Pistons deal Bulls first loss of the season in OT affair


Pistons deal Bulls first loss of the season in OT affair

Winning in spite of a couple mortal sins obscured a couple unalienable truths for the Bulls early this season.

They can’t turn the ball over 20 times, nor can their defensive intensity come and go but most of all, they can’t win without Derrick Rose being some reasonable facsimile of himself.

And they can’t bully the Detroit Pistons anymore, especially not in the Palace of Auburn Hills, a place that’s become a house of horrors in the last two years. After a fourth quarter of driving to the basket, Derrick Rose’s potential winning jumper went wide and the Pistons took over in the extra five, giving them a 98-94 overtime win Friday night.

Fred Hoiberg didn’t call a timeout after the last defensive stop and trusted Rose to make the right play, and he had been going to the basket in the fourth quarter at all.

“He took the step back jumper,” Hoiberg said. “We want to attack in those situations. He came over at the huddle and said he wished he could have it over again.”

[SHOP: Gear up, Bulls fans!]

Andre Drummond, the man whose massive frame likely prevented Rose from going to the basket on that final regulation play, took over in overtime to complete his 20-point, 20-rebound night.

“He took away my drive, I should’ve pump-faked but it’s a learning experience,”  Rose said. “A young guy was (defending) me too, takes one to really learn next time. I was aiming at the wrong basket.”

Hoiberg was willing to cut Rose slack, considering he’s still going through the double vision and he hasn’t gone through a training camp which has set him back a bit.

Checking it off as an aberration could be the easiest way of filing Rose’s performance, but it’s another illustration of the starts and re-starts he’s had throughout his career.

And Pistons point guard Reggie Jackson made life miserable for the Bulls, getting into the lane at will and challenging the Bulls bigs, getting them out of position on the way to 22 points on nine of 24 shooting with seven rebounds and seven assists.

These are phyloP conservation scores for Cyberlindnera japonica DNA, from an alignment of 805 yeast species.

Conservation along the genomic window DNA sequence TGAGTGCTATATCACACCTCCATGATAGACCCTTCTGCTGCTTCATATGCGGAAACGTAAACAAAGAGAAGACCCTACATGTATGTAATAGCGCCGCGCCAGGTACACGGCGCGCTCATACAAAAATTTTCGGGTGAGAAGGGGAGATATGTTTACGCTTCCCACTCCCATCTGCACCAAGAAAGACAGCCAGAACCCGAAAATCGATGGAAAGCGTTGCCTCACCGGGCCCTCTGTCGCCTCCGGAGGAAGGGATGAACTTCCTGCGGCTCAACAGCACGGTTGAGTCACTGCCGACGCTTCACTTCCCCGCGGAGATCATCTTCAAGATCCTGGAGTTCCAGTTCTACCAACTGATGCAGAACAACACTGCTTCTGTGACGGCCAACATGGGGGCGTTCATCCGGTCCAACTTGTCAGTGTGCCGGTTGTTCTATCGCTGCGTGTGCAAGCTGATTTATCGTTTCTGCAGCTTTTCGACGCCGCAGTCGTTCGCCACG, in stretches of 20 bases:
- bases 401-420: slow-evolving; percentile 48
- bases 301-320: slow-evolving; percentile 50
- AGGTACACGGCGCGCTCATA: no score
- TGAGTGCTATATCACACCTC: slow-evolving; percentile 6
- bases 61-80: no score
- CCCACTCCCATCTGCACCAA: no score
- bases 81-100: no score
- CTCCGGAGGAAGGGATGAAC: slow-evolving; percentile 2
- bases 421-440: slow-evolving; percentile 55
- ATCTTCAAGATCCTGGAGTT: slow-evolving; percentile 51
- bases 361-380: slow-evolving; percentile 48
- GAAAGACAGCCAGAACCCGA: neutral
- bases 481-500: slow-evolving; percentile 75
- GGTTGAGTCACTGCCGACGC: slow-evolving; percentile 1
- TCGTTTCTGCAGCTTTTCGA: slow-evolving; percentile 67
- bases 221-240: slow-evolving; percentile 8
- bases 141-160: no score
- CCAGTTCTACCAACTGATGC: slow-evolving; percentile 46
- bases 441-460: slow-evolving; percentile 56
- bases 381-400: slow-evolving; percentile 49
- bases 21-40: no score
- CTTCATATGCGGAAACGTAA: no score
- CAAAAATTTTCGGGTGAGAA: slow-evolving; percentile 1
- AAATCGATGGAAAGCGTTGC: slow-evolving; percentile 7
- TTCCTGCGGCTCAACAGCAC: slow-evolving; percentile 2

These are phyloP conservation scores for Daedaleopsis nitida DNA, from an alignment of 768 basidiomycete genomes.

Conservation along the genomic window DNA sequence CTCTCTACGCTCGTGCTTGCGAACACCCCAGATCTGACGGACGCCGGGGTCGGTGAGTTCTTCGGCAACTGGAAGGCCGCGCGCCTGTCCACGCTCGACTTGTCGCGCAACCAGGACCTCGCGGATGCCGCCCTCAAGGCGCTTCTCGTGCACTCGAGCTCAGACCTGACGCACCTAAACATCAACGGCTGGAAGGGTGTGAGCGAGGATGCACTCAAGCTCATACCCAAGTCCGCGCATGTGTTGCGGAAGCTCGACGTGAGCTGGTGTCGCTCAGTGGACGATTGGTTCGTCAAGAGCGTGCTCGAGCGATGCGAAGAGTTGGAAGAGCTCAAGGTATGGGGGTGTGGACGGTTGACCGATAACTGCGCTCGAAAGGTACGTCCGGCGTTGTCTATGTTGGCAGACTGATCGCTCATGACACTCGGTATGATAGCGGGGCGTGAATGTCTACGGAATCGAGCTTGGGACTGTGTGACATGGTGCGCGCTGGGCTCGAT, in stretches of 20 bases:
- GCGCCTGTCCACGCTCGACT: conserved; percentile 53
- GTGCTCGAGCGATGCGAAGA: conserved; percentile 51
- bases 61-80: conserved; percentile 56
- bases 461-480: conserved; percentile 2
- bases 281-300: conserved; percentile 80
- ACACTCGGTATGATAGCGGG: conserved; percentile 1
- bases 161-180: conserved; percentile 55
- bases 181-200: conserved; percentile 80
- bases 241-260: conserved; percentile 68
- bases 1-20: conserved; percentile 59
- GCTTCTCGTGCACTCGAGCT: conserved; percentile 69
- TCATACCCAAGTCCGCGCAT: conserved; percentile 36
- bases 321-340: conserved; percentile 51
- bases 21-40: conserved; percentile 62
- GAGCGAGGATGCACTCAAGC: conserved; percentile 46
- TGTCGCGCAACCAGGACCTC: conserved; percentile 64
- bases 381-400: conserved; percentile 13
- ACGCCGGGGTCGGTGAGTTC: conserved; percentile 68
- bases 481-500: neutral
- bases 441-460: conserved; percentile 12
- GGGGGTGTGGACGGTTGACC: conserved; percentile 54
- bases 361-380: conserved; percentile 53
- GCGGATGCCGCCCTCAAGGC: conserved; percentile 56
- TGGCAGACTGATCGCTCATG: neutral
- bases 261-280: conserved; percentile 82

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The new and tough Pistons scored the first seven points of overtime, a remarkable feat considering each team had trouble seeing straight—as if everybody on the floor suffered from Rose’s double vision.

After shooting 50 percent in Brooklyn, the Bulls offense didn’t carry over—especially their late-game plays, reverted back to old habits, going isolation-heavy and not doing the little things that make this setup potent, shooting 40 percent from the field.

But their turnovers did, another 20 giveaway performance along with being outrebounded by the Pistons 61-50, mostly on the back of Drummond, and giving up 20 offensive rebounds allowed the Pistons to take 20 more shots.

The Pistons actually shot worse from the field, from the 3-point line and free-throw line, yet the Bulls miscues took away whatever advantage the Pistons’ offensive struggles created for them.

“I can’t put a finger on it,” Rose said. “I don’t know if it’s getting into the sets quicker or playing at a faster pace. We gotta look at the film.”

Rose turned it over five times and wouldn’t attribute it to playing the third game in four nights. Jimmy Butler didn’t want to hear that school of thought, either.

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“Being reckless with the ball, just being careless,” Butler said. “That and offensive rebounds. We’re just being lazy with the ball. It’s easily correctable.”

Surprisingly, Joakim Noah only played 17 minutes with Drummond wrecking havoc on everyone wearing black Bulls jerseys, leaving Hoiberg in the position of trying to get the glass under control while his offense kept sputtering without a rhythm.

With Rose going scoreless for three quarters, Nikola Mirotic (22 points) and Pau Gasol (16 points, 12 rebounds) attempted to pick up that slack, likely making Hoiberg’s decision for him, and Butler had his hands full with Kentavious Caldwell-Pope and Marcus Morris.

One was in his chest defensively (Caldwell-Pope) while the other made him work on defense (Morris), with the latter scoring 15 in the third to break up the offensive lethargy, including the jumper to open overtime.